Only one chapter is dedicated to the leadership of Frederik Van Zyl Slabbert. Although this academic-turned-politician (a path similar to the one taken by Verwoerd) was certainly an important critical voice throughout this period, it is debatable whether he should be placed alongside this line-up of Afrikaner leaders, and Giliomee’s inclusion of him at times seems forced. Giliomee argues that Slabbert’s role in ending apartheid has been seriously underestimated. He was one of the first Afrikaner intellectuals to unambiguously reject apartheid. A passionate and gifted debater, Slabbert used his time in parliament for the Progressive Party (later the Progressive Federal Party, which he led until 1986) to expose the illegitimacy of the NP’s apartheid policies. Later, after leaving politics and founding the Institute for a Democratic Alternative in South Africa (Idasa), he was instrumental in facilitating discussions between Afrikaners and the ANC in exile, and in making the prospect of negotiation acceptable to the South African public. But “in his non-racial idealism,” Giliomee argues, “Slabbert overlooked the ANC’s exclusive nature” and put too much faith in the organization (p. 239). He was deeply disappointed when, once it had assumed power, the ANC gave no recognition to the talks he had initiated and did not involve him in building the nonracial liberal democracy for which he believed it stood. In 2002, it censored the recommendations of a commission he headed on reforming the electoral system to improve accountability. Slabbert was left completely disillusioned.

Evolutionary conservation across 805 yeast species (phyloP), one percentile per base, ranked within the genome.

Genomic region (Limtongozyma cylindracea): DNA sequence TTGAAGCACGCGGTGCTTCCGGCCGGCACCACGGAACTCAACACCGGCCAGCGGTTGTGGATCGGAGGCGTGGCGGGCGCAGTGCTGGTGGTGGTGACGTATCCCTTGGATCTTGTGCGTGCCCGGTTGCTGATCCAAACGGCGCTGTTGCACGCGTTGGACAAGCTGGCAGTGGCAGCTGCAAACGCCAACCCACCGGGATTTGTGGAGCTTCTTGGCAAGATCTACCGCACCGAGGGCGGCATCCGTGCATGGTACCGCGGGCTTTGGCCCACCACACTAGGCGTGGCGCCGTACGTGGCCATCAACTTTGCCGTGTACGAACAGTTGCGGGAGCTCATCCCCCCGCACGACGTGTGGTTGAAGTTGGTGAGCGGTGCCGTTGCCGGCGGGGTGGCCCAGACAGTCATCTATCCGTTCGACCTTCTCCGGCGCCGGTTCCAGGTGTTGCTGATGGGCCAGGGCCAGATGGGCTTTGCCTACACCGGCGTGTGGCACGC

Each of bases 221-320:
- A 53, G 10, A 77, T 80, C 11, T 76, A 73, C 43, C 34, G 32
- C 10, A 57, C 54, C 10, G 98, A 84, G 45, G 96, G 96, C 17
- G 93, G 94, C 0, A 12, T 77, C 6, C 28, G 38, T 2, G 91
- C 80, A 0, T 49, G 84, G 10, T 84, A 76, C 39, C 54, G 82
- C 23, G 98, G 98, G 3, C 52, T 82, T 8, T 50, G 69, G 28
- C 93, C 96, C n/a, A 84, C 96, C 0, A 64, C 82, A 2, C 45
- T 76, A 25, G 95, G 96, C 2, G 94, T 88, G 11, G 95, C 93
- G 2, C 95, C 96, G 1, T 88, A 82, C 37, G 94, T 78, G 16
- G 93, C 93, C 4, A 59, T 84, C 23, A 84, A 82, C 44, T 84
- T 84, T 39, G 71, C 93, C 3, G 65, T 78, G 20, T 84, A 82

Finally, Giliomee suggests a new interpretation of F. W. de Klerk as the Afrikaner leader who had the courage to begin formal negotiations with the ANC, but who ultimately misunderstood and underestimated the organization. De Klerk’s government failed to investigate and formulate its position on key issues such as federalism and minority protection, and as a result, its negotiators often had no clear vision going into talks. Giliomee unpacks the process in which the NP lost the dominant position it held at the beginning of the negotiations process, and plots its retreat from initial power-sharing demands to eventually accepting a constitutional state with simple majority rule. De Klerk also made the fatal mistake of setting a date for elections before an interim constitution was completed and, desperate to reach a settlement, did not pay sufficient attention to crucial issues such as the transformation of the civil service, amnesty for the security forces, or the appointment of constitutional court judges. Ultimately, the settlement fell well short of white voters’ expectations and the NP was sidelined in the Government of National Unity.